Harper Teen YA/Supernatural/Gothic
Hardback 327 pages
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From Goodreads- It's an oppressively hot and sticky morning in June when Sterling and her brother, Phin, have an argument that compels him to run into the town swamp -- the one that strikes fear in all the residents of Sticks, Louisiana. Phin doesn't return. Instead, a girl named Lenora May climbs out, and now Sterling is the only person in Sticks who remembers her brother ever existed. Sterling needs to figure out what the swamp's done with her beloved brother and how Lenora May is connected to his disappearance -- and loner boy Heath Durham might be the only one who can help her.
There is a free PREVIEW of the first few chapters of this novel on the Goodreads page. It's what hooked me. Just the first page.
I am such a sucker for a story set in the South. One that just drips with Southern humidity and Spanish moss. That's what reminds me of home. I grew up in the South, swamps are as familiar to me as sunshine. Don't get me wrong, I don't go around stomping through them, but salt marshes precede the beaches I played on and you can hardly throw a rock without hitting a gator. So when I read the first page of this novel, pure poetry and so atmospheric, painting a picture and a warning all at once, I went on a hunt to find this book in a book store immediately. This is a book I savored, reading bits of it at a time instead of devouring it. I just didn't want it to end. I was trapped in the story just as much as the characters were.
Sterling Saucier, what a name, right? And she lives in Sticks, Louisiana. Oh the alliteration. The story begins with Sterling sizzling on her brother's car he lovingly restored. It is a week before school is out and her brother has disappeared after a fight with Sterling and their stepfather. One in which he got violent. It's all so hazy. Did he run away? Did he leave because of Sterling? Did he go into the swamp willingly? Does he want to stay there? Sterling starts feeling guilty. She's been starving herself over worry that Phin is going to leave her for college. He's always been there to protect her. It sounds flimsy at first. A poor excuse for what at first sounds like the beginning of anorexia. But it isn't that. Not at all. I don't want to say much though I will assure you this is not an issue book. There is a romance, slow going, very sweet. The kind that happens in a small town between a boy and girl where everyone knows everyone else.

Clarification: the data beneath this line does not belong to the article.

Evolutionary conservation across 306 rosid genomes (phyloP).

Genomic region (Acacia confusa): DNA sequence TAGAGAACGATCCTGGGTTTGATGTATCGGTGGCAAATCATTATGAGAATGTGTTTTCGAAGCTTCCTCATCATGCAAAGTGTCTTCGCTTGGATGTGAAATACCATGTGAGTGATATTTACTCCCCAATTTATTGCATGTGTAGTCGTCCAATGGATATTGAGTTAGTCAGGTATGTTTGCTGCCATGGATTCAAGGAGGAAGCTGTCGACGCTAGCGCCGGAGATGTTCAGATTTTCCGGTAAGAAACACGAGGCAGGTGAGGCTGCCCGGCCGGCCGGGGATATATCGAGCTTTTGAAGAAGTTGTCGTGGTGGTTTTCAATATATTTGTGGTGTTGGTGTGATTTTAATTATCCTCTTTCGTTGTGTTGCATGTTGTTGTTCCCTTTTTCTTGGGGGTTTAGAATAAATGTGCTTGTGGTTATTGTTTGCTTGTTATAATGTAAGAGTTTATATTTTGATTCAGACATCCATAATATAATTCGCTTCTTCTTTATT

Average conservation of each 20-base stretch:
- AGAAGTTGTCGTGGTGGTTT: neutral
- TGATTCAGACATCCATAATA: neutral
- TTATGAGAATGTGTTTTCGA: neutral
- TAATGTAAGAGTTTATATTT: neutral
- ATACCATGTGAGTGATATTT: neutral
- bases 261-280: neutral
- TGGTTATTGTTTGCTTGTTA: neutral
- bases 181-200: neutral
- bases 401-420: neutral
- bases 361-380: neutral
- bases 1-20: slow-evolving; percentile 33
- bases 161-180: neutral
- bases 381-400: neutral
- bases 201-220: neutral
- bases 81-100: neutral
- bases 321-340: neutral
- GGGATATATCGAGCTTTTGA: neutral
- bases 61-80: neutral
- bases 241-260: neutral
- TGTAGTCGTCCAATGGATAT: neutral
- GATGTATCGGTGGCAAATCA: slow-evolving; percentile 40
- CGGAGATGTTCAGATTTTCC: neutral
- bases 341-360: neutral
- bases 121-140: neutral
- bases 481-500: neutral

This story is about the power of where you come from, how your roots never really leave you. It's about the power of words, as a reader, you already know words have power. And I have to say that Natalie C. Parker is magical in the way she weaves words. The swamp is as much of a character as the people are playing a big role in the story. It's a mystery, something to be afraid of, beautiful, and fearsome. Books are written about the swamp, it's held back by a fence, the people of Sticks decorate the fence, and burn candles at the fence.
Sterling is honest to a fault. I like her. Her view of the world is unclouded by judgement or jealousy. She is the epitome of the word love. She loves her family. She loves her friends. And she loves her brother. She is flanked by her very logical friend Candy, her maybe boyfriend Heath and her sorta sister Lenora May. They make an interesting group whether together or apart.
I'm not doing a great job selling this book, so let me just say this, the language in this novel pulled me in and I found myself understanding so well what the character was saying. Here is one of my favorite passages. If you've ever lost someone, had a breakup, lost touch with someone, you'll understand.
Maybe it's easier to not know the little things. They're what hurts the most when they're gone. What does it matter that Phin loves old cars and painted that '68 Chevelle red because it's my favorite color? It doesn't matter a damn, but looking at that car in the driveway is a knife in the stomach; the guts of my relationship with Phin all cut open and rotting in the sun. I don't want to feel this way about someone else. I don't want to get so close that losing them means losing a piece of myself. (pp. 206-207)I know what you mean Sterling. I know exactly what you mean.
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